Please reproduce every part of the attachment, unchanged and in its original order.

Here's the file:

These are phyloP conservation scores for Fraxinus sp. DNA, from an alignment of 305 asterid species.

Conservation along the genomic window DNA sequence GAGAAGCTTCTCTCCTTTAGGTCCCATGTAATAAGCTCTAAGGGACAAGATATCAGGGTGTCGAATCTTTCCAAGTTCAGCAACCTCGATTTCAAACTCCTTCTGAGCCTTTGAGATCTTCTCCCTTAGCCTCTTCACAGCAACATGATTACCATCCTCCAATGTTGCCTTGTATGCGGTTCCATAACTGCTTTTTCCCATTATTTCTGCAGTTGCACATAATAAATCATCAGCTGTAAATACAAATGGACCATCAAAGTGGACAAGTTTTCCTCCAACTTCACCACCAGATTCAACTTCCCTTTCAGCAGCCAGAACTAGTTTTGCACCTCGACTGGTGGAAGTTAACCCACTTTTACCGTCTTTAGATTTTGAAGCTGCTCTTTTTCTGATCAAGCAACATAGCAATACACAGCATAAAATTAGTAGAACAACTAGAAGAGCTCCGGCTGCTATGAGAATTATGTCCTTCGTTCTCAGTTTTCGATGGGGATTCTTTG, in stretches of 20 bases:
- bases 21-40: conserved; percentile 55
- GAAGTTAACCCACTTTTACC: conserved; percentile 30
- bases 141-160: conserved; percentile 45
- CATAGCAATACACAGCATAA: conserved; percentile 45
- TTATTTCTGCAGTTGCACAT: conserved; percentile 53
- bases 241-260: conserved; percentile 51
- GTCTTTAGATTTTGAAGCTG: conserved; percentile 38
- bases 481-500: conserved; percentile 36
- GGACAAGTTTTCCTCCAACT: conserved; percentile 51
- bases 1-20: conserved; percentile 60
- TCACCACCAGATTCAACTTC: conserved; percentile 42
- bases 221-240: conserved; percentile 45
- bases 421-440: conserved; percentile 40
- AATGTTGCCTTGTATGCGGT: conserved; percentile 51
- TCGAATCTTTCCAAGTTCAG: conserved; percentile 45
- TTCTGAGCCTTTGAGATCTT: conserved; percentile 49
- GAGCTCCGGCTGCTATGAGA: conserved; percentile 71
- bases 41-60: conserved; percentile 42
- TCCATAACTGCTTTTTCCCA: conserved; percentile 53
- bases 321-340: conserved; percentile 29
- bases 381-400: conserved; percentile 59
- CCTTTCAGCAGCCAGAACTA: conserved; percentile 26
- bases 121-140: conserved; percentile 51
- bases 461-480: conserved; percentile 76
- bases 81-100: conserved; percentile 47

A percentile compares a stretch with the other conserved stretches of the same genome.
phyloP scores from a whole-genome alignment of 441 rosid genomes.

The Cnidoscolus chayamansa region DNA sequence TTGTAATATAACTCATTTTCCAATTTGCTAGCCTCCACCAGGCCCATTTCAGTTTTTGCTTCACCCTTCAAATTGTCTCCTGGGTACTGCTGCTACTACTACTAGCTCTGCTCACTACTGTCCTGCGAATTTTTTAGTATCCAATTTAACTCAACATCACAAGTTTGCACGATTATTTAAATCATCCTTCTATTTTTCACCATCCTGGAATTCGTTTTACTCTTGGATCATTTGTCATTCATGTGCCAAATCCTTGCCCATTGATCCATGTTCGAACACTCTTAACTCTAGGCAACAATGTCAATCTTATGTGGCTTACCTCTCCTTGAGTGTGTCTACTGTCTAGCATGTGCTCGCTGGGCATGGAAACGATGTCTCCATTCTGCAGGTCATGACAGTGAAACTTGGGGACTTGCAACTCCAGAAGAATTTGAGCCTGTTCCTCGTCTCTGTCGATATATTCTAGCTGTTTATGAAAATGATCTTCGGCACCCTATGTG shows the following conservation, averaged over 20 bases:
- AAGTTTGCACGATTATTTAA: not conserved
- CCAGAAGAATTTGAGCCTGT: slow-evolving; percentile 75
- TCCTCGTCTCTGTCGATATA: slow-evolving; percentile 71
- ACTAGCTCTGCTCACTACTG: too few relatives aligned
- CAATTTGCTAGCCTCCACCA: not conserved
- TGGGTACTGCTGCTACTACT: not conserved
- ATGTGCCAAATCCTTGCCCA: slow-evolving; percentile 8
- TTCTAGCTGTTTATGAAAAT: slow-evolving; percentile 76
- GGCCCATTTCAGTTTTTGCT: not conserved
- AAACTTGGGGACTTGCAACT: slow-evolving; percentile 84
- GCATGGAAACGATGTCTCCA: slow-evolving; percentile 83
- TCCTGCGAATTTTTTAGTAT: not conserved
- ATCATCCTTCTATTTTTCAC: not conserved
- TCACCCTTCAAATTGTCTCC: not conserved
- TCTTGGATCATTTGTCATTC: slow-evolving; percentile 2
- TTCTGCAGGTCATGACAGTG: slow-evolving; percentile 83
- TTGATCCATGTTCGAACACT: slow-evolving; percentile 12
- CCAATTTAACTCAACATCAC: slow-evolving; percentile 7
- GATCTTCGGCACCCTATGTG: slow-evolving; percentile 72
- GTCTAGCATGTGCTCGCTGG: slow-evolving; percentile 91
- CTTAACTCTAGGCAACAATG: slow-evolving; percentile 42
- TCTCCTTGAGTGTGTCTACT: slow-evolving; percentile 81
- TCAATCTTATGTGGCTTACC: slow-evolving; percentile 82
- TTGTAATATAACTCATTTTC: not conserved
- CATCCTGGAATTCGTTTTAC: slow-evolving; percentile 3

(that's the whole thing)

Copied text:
These are phyloP conservation scores for Fraxinus sp. DNA, from an alignment of 305 asterid species.

Conservation along the genomic window DNA sequence GAGAAGCTTCTCTCCTTTAGGTCCCATGTAATAAGCTCTAAGGGACAAGATATCAGGGTGTCGAATCTTTCCAAGTTCAGCAACCTCGATTTCAAACTCCTTCTGAGCCTTTGAGATCTTCTCCCTTAGCCTCTTCACAGCAACATGATTACCATCCTCCAATGTTGCCTTGTATGCGGTTCCATAACTGCTTTTTCCCATTATTTCTGCAGTTGCACATAATAAATCATCAGCTGTAAATACAAATGGACCATCAAAGTGGACAAGTTTTCCTCCAACTTCACCACCAGATTCAACTTCCCTTTCAGCAGCCAGAACTAGTTTTGCACCTCGACTGGTGGAAGTTAACCCACTTTTACCGTCTTTAGATTTTGAAGCTGCTCTTTTTCTGATCAAGCAACATAGCAATACACAGCATAAAATTAGTAGAACAACTAGAAGAGCTCCGGCTGCTATGAGAATTATGTCCTTCGTTCTCAGTTTTCGATGGGGATTCTTTG, in stretches of 20 bases:
- bases 21-40: conserved; percentile 55
- GAAGTTAACCCACTTTTACC: conserved; percentile 30
- bases 141-160: conserved; percentile 45
- CATAGCAATACACAGCATAA: conserved; percentile 45
- TTATTTCTGCAGTTGCACAT: conserved; percentile 53
- bases 241-260: conserved; percentile 51
- GTCTTTAGATTTTGAAGCTG: conserved; percentile 38
- bases 481-500: conserved; percentile 36
- GGACAAGTTTTCCTCCAACT: conserved; percentile 51
- bases 1-20: conserved; percentile 60
- TCACCACCAGATTCAACTTC: conserved; percentile 42
- bases 221-240: conserved; percentile 45
- bases 421-440: conserved; percentile 40
- AATGTTGCCTTGTATGCGGT: conserved; percentile 51
- TCGAATCTTTCCAAGTTCAG: conserved; percentile 45
- TTCTGAGCCTTTGAGATCTT: conserved; percentile 49
- GAGCTCCGGCTGCTATGAGA: conserved; percentile 71
- bases 41-60: conserved; percentile 42
- TCCATAACTGCTTTTTCCCA: conserved; percentile 53
- bases 321-340: conserved; percentile 29
- bases 381-400: conserved; percentile 59
- CCTTTCAGCAGCCAGAACTA: conserved; percentile 26
- bases 121-140: conserved; percentile 51
- bases 461-480: conserved; percentile 76
- bases 81-100: conserved; percentile 47

A percentile compares a stretch with the other conserved stretches of the same genome.
phyloP scores from a whole-genome alignment of 441 rosid genomes.

The Cnidoscolus chayamansa region DNA sequence TTGTAATATAACTCATTTTCCAATTTGCTAGCCTCCACCAGGCCCATTTCAGTTTTTGCTTCACCCTTCAAATTGTCTCCTGGGTACTGCTGCTACTACTACTAGCTCTGCTCACTACTGTCCTGCGAATTTTTTAGTATCCAATTTAACTCAACATCACAAGTTTGCACGATTATTTAAATCATCCTTCTATTTTTCACCATCCTGGAATTCGTTTTACTCTTGGATCATTTGTCATTCATGTGCCAAATCCTTGCCCATTGATCCATGTTCGAACACTCTTAACTCTAGGCAACAATGTCAATCTTATGTGGCTTACCTCTCCTTGAGTGTGTCTACTGTCTAGCATGTGCTCGCTGGGCATGGAAACGATGTCTCCATTCTGCAGGTCATGACAGTGAAACTTGGGGACTTGCAACTCCAGAAGAATTTGAGCCTGTTCCTCGTCTCTGTCGATATATTCTAGCTGTTTATGAAAATGATCTTCGGCACCCTATGTG shows the following conservation, averaged over 20 bases:
- AAGTTTGCACGATTATTTAA: not conserved
- CCAGAAGAATTTGAGCCTGT: slow-evolving; percentile 75
- TCCTCGTCTCTGTCGATATA: slow-evolving; percentile 71
- ACTAGCTCTGCTCACTACTG: too few relatives aligned
- CAATTTGCTAGCCTCCACCA: not conserved
- TGGGTACTGCTGCTACTACT: not conserved
- ATGTGCCAAATCCTTGCCCA: slow-evolving; percentile 8
- TTCTAGCTGTTTATGAAAAT: slow-evolving; percentile 76
- GGCCCATTTCAGTTTTTGCT: not conserved
- AAACTTGGGGACTTGCAACT: slow-evolving; percentile 84
- GCATGGAAACGATGTCTCCA: slow-evolving; percentile 83
- TCCTGCGAATTTTTTAGTAT: not conserved
- ATCATCCTTCTATTTTTCAC: not conserved
- TCACCCTTCAAATTGTCTCC: not conserved
- TCTTGGATCATTTGTCATTC: slow-evolving; percentile 2
- TTCTGCAGGTCATGACAGTG: slow-evolving; percentile 83
- TTGATCCATGTTCGAACACT: slow-evolving; percentile 12
- CCAATTTAACTCAACATCAC: slow-evolving; percentile 7
- GATCTTCGGCACCCTATGTG: slow-evolving; percentile 72
- GTCTAGCATGTGCTCGCTGG: slow-evolving; percentile 91
- CTTAACTCTAGGCAACAATG: slow-evolving; percentile 42
- TCTCCTTGAGTGTGTCTACT: slow-evolving; percentile 81
- TCAATCTTATGTGGCTTACC: slow-evolving; percentile 82
- TTGTAATATAACTCATTTTC: not conserved
- CATCCTGGAATTCGTTTTAC: slow-evolving; percentile 3